A number of trends are emerging that may be changing the face of grocery shopping.
While the traditional grocery store hasn’t changed a great deal since the first supermarket was introduced in 1930, certain megatrends are emerging that have the potential to change grocery shopping forever, according to The Revolution of Grocery Shopping, the most recent Hot Topic Report published by Acosta, a leading full-service sales and marketing agency in the consumer packaged goods (CPG) industry.
“We are at a tipping point in the grocery industry where we expect to see an increase in the rate of change,” said Colin Stewart, senior vice president at Acosta. “By leaning in to the major megatrends shaping the grocery landscape, retailers and brands can ensure they are in a leadership position as the industry evolves and are taking full advantage of opportunities to capitalize on change.”
Acosta’s The Revolution of Grocery Shopping report highlights five megatrends impacting grocery, including:
1) Health and Wellness
Consumers’ focus on healthy eating and lifestyles is more than just a fad; it is permanently shifting how they approach food shopping and, in turn, how retailers and brands must cater to their attitudes and preferences. For example:
- Shoppers rank fresh produce (89%) as a more important feature than competitive pricing (86%) and product selection (84%) in their grocery store experience.
- Nearly one-third of shoppers report their perception of a store skews negatively if it does not have a dedicated section for natural or organic options.
- Almost half of shoppers consider leaving a store if fresh produce and healthy options are not available.
2) Meal Solutions
Convenient meal solutions are becoming a staple for shoppers who are managing increasingly busy lives and abandoning traditional meal rituals.
- Half of shoppers admit they decide what’s for dinner within two hours of mealtime.
- Millennials are doing the least amount of meal planning with 68% waiting until a few hours before dinner to make plans.
- When buying prepared foods while grocery shopping, shoppers report making their selections based on variety (72%), if it is ready-to-eat (66%) and healthy options (62%).
Millennials are not just trendsetters. This experience-seeking, tech-adept, visually influenced group is at the root of several fundamental changes impacting the grocery channel.
- 72% of Millennials enjoy grocery shopping versus just 60% of total U.S. shoppers, highlighting the importance of fostering an emotional connection with shoppers and the growth of in-store destinations.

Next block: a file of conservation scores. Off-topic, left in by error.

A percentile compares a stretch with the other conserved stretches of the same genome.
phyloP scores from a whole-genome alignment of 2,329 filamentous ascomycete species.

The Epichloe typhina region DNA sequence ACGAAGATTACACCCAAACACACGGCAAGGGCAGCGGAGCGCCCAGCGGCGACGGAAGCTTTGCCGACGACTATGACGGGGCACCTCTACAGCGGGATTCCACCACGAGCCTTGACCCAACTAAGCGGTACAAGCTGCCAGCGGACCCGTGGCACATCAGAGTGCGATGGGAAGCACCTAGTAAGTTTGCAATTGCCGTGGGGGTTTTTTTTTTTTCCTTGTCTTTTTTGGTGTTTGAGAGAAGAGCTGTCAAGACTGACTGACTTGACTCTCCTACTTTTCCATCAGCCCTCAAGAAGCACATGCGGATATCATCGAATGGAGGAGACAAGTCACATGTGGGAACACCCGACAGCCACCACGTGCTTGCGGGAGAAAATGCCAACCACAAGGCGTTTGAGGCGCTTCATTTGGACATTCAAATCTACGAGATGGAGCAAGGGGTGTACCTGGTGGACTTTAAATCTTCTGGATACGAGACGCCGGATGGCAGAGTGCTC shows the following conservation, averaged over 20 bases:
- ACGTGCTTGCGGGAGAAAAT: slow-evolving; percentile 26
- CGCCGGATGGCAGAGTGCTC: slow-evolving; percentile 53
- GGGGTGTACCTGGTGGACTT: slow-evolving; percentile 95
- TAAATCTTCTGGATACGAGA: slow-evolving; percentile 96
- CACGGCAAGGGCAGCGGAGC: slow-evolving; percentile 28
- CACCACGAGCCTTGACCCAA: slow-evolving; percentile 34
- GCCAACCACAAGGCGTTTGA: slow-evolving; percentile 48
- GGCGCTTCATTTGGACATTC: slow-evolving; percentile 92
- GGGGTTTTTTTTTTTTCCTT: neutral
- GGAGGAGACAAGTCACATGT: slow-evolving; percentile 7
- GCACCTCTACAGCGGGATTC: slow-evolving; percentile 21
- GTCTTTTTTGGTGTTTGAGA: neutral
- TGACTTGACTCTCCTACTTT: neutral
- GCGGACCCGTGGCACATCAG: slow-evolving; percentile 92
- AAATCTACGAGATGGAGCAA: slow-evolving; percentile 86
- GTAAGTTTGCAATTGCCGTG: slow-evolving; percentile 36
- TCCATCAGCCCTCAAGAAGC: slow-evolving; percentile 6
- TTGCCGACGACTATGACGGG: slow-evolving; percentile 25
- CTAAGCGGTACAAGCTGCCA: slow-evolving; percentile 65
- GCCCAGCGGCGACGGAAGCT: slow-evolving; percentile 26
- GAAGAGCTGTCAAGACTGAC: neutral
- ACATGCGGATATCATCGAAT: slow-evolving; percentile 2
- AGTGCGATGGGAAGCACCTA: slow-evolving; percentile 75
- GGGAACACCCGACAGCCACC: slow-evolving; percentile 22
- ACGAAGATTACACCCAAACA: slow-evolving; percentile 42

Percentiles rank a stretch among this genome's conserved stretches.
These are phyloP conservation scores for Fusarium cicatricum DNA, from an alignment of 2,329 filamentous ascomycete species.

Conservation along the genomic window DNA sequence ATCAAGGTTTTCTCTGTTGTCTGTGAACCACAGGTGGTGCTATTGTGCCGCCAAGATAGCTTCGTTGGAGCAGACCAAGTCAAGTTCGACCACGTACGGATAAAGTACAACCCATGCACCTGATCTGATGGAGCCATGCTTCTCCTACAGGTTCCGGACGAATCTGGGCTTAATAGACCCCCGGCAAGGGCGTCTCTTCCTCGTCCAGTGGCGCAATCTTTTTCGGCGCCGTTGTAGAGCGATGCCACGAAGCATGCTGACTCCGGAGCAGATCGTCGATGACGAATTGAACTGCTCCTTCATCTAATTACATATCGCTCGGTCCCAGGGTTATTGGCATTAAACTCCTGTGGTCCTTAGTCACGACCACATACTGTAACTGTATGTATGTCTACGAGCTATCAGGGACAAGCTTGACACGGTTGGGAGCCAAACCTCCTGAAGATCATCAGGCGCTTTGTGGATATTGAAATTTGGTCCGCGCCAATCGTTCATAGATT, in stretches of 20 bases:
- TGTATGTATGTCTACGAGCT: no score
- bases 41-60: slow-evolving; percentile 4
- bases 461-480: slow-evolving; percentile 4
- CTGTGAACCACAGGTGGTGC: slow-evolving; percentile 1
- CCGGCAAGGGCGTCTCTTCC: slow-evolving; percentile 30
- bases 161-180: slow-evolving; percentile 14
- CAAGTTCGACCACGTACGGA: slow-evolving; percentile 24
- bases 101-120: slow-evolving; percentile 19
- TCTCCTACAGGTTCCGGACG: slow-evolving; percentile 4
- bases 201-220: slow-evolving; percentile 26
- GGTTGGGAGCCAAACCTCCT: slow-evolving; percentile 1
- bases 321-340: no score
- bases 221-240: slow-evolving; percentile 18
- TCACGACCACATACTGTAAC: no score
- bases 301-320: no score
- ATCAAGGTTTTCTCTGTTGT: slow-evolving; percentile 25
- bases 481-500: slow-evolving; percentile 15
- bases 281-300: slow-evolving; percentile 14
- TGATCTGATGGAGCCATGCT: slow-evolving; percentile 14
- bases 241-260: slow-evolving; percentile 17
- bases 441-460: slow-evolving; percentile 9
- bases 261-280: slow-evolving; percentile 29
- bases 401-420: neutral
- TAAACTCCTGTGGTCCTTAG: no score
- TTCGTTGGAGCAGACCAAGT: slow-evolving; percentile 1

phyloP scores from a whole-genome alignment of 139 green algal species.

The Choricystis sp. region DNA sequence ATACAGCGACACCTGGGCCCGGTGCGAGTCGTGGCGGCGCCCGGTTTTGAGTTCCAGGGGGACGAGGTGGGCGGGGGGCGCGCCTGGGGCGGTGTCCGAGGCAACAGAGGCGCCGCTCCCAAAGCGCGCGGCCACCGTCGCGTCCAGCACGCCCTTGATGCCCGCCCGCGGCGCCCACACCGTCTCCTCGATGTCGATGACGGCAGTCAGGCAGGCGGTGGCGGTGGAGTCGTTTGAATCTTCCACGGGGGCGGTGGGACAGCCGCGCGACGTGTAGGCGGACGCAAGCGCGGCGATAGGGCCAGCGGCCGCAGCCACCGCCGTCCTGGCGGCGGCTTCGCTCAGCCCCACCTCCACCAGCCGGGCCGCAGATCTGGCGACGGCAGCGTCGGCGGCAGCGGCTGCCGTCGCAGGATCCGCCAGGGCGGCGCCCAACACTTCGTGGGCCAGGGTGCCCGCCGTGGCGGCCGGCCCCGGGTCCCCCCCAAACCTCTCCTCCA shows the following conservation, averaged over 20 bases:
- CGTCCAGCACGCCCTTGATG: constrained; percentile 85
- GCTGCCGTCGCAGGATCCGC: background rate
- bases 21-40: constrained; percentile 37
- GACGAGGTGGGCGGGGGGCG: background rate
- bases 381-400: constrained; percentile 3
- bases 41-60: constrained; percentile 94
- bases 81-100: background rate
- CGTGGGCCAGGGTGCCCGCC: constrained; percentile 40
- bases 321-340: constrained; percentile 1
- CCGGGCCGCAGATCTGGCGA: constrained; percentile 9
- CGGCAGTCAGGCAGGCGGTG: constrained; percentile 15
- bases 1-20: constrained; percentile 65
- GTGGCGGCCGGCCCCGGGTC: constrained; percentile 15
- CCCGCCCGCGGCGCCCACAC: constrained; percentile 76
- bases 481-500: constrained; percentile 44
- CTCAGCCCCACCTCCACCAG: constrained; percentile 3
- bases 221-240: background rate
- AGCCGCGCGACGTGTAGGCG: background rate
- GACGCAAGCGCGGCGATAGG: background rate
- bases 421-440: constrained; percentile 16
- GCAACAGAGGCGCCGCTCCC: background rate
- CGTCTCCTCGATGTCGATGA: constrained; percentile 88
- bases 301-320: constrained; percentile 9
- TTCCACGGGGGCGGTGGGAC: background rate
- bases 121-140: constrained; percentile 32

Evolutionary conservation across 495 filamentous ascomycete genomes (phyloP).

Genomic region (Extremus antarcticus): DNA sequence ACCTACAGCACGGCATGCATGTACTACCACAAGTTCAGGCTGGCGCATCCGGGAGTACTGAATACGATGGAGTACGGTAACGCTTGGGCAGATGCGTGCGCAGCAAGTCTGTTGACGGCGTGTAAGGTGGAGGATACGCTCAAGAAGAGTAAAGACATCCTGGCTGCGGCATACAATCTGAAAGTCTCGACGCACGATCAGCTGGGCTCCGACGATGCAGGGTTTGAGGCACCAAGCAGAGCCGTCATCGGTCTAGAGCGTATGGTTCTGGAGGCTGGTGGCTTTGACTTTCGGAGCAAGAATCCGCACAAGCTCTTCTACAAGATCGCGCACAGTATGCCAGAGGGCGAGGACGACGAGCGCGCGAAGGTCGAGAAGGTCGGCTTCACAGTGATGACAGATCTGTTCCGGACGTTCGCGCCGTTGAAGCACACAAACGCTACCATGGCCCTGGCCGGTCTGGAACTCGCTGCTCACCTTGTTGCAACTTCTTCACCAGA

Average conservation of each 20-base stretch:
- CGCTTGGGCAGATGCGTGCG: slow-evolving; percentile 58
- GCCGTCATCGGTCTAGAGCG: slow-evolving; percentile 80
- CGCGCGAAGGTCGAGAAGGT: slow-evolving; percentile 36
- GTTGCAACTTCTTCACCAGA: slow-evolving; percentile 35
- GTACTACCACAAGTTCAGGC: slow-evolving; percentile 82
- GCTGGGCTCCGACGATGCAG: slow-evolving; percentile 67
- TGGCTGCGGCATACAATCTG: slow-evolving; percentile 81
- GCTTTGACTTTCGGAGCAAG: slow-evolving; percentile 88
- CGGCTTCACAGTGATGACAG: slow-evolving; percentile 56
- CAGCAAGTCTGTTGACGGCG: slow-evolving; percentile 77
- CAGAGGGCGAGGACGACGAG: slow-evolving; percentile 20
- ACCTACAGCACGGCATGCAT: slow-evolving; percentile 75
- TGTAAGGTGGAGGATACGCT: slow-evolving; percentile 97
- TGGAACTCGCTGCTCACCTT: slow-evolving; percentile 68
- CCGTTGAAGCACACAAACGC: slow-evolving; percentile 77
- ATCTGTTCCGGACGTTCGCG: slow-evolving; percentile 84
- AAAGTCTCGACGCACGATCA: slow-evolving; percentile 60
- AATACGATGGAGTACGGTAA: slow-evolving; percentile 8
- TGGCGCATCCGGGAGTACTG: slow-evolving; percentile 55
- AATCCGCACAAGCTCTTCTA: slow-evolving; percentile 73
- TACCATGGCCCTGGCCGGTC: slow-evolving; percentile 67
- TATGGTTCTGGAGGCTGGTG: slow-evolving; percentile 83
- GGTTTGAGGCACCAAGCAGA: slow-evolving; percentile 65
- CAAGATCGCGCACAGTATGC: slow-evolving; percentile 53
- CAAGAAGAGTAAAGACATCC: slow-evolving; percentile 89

- Nearly half of Millennials — representing more than 10% of all U.S. shoppers — said they would use an app allowing them to pay for their groceries, signaling the increased integration of digital technology into the path to purchase.
4) Digital Adoption
While technology has brought the supermarket to consumers’ fingertips online, there is also a digital wave happening within the aisles of the store as evolving mobile technologies are now often part of the shopping experience.
- Nearly one-third of shoppers say they would use various forms of digital technology if it were offered at their grocery store. The most desired offering shoppers would like to see is an app that provides the ability to order items not available in store and the ability to scan items as they shop in order to bypass checkout.
- 36% of shoppers are interested in using an app or web portal to pre-order prepared foods they can pick up at the store.
- More than 40% of shoppers report buying grocery purchases online at least once a month.
5) Perimeter Growth
While center store accounts for 70% of a store’s profit, the perimeter area is expanding its share of space, driven by the increased interest in health and wellness as well as Millennials’ influence.
- 62% of shoppers frequent the produce aisle and 61% visit the dairy section at least once a week, versus only 19% shopping in the HBC aisles at least once a week.
- Online shopping and blurred channel lines are impacting where consumers shop for pet food, paper products, over-the-counter drugs, vitamins and beauty/skin care, further contributing to the erosion of center store.
“In isolation and especially when combined, these megatrends are driving the future of grocery shopping,” continued Stewart. “It’s critical, however, that CPG retailers and manufacturers fully analyze these trends in the context of their own business and customers. With everything from advanced payment and loyalty technologies, in-store navigational apps and digital grocery tools and even shelf-stocking robots, it’s an exciting time for the industry, but it’s also easy to get left behind.”
The Revolution of Grocery Shopping was compiled using research conducted by Acosta, as well as the company’s experience working with the nation’s largest CPG manufacturers and retailers.